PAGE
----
Most of us recognize polystyrene in the form of styrofoam used for beverage cups and packaging peanuts. However, polystyrene is also used as a building material, with electrical appliances (light switches and plates), and in other household items.
Eduard Simon & Hermann Staudinger Polymer ResearchPolystyrene has a long history of evolution behind it. In 1839, a German apothecary called Eduard Simon discovered polystyrene. Eduard Simon isolated the substance from natural resin, however, he did not know what he had discovered.
It took another German, organic chemist, Hermann Staudinger, to realize that Simon's discovery, comprised of long chains of styrene molecules, was a plastic polymer.
In 1922, Hermann Staudinger published his theories on polymers, stating that natural rubbers were made up of long repetitive chains of monomers that gave rubber its elasticity. He went on to write that the materials manufactured by the thermal processing of styrene were similar to rubber. They were the high polymers including polystyrene. In 1953, Hermann Staudinger won the Nobel Prize for Chemistry for his research.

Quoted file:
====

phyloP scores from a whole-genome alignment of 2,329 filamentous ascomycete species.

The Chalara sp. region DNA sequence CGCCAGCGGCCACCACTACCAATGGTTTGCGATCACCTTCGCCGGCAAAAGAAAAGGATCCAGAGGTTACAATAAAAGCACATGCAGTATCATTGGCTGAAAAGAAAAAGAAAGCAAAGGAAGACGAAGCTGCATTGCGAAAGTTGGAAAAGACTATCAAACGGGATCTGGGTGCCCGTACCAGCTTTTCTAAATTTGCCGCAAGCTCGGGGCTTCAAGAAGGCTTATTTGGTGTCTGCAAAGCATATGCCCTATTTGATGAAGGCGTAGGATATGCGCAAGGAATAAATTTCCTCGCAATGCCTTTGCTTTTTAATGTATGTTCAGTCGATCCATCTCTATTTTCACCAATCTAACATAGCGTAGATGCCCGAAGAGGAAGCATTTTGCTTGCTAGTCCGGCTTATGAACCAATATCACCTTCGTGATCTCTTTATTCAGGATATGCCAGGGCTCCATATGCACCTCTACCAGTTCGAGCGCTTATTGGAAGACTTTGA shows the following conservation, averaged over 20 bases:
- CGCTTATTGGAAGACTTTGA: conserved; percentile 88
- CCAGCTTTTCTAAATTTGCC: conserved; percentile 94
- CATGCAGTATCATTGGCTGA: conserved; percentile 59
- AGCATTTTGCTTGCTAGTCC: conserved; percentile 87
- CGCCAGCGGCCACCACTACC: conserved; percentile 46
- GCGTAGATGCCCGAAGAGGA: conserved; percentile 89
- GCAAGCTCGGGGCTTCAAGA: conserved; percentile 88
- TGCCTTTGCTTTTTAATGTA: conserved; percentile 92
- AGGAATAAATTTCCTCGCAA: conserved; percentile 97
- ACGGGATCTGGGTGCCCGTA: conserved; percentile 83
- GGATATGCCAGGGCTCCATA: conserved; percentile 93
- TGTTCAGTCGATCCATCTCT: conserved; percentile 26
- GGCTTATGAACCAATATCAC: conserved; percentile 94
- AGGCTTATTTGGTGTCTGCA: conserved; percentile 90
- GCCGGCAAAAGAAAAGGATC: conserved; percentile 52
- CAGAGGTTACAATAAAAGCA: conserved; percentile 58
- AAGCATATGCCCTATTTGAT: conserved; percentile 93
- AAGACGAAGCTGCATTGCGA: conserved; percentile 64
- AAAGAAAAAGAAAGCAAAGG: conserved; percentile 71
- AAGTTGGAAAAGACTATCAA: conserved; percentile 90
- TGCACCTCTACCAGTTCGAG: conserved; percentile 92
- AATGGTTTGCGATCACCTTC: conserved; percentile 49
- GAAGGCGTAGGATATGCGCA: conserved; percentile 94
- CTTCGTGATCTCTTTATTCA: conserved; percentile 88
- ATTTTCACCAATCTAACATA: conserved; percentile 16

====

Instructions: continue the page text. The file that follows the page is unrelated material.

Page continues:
BASF Commercial Use of PolystyreneBadische Anilin & Soda-Fabrik or BASF was founded in 1861. BASF has a long history being innovative, having invented synthetic coal tar dyes, ammonia, nitrogenous fertilizers, and developed polystyrene, PVC, magnetic tape, and synthetic rubber.
In 1930, the scientists at BASF developed a way to commercially manufacture polystyrene. A company called I.G. Farben is often listed as the developer of polystyrene because BASF was under trust to I G. Farben in 1930.
In 1937, the Dow Chemical company introduced polystyrene products to the U.S. market.